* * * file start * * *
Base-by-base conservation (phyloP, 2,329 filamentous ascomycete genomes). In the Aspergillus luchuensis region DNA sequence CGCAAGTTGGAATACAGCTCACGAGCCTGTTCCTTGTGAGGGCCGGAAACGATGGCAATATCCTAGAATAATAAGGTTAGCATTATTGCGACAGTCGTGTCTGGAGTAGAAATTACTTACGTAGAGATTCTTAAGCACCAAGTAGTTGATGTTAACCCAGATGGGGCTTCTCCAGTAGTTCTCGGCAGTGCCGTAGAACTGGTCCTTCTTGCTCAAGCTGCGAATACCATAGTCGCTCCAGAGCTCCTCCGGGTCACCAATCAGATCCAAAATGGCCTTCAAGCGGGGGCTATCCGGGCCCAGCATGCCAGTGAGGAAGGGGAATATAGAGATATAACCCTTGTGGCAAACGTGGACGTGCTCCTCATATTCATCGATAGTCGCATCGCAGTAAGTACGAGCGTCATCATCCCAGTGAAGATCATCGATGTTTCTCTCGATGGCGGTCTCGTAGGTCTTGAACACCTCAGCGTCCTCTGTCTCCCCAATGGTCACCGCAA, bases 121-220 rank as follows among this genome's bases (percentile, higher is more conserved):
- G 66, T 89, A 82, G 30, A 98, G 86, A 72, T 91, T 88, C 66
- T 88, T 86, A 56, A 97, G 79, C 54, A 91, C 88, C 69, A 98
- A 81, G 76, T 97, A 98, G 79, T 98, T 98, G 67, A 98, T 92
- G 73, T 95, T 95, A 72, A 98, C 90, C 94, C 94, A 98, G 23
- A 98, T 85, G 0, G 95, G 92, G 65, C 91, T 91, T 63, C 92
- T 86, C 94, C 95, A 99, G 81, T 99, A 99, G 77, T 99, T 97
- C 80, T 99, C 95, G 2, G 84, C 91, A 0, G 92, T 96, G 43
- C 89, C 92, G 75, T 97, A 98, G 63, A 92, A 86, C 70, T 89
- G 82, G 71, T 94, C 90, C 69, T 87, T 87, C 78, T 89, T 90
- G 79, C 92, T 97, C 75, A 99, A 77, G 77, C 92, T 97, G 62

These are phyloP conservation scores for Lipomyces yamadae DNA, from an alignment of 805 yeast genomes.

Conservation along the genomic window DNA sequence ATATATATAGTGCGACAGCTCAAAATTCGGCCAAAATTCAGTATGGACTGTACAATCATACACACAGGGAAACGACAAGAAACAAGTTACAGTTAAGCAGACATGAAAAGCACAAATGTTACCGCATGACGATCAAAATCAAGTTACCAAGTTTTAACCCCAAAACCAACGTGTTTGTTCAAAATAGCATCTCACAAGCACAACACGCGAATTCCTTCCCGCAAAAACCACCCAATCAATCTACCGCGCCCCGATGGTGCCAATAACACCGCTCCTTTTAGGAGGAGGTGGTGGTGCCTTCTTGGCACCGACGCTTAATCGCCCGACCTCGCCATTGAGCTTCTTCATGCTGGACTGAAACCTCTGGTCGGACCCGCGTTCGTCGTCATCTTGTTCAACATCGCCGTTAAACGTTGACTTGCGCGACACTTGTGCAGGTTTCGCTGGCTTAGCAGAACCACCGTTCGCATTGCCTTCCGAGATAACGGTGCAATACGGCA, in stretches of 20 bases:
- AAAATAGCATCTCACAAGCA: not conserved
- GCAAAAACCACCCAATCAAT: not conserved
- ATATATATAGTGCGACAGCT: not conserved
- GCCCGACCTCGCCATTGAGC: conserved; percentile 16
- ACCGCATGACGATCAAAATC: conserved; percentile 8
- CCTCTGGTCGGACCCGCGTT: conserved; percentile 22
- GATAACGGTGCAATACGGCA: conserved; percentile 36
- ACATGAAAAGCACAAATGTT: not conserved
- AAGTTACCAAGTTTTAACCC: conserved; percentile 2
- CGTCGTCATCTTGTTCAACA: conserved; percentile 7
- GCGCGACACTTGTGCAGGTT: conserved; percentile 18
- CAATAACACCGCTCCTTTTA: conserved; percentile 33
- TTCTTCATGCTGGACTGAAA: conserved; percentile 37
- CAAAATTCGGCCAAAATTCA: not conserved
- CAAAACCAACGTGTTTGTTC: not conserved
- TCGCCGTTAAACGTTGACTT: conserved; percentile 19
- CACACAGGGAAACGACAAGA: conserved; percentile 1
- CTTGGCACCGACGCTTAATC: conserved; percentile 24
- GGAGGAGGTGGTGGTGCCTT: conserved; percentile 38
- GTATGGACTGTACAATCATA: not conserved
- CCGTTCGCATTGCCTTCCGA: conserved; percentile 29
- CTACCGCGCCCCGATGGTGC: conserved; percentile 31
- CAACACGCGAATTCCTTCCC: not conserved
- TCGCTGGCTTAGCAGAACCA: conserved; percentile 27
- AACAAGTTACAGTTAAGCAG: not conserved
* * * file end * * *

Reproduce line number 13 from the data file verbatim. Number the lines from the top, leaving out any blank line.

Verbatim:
Conservation along the genomic window DNA sequence ATATATATAGTGCGACAGCTCAAAATTCGGCCAAAATTCAGTATGGACTGTACAATCATACACACAGGGAAACGACAAGAAACAAGTTACAGTTAAGCAGACATGAAAAGCACAAATGTTACCGCATGACGATCAAAATCAAGTTACCAAGTTTTAACCCCAAAACCAACGTGTTTGTTCAAAATAGCATCTCACAAGCACAACACGCGAATTCCTTCCCGCAAAAACCACCCAATCAATCTACCGCGCCCCGATGGTGCCAATAACACCGCTCCTTTTAGGAGGAGGTGGTGGTGCCTTCTTGGCACCGACGCTTAATCGCCCGACCTCGCCATTGAGCTTCTTCATGCTGGACTGAAACCTCTGGTCGGACCCGCGTTCGTCGTCATCTTGTTCAACATCGCCGTTAAACGTTGACTTGCGCGACACTTGTGCAGGTTTCGCTGGCTTAGCAGAACCACCGTTCGCATTGCCTTCCGAGATAACGGTGCAATACGGCA, in stretches of 20 bases: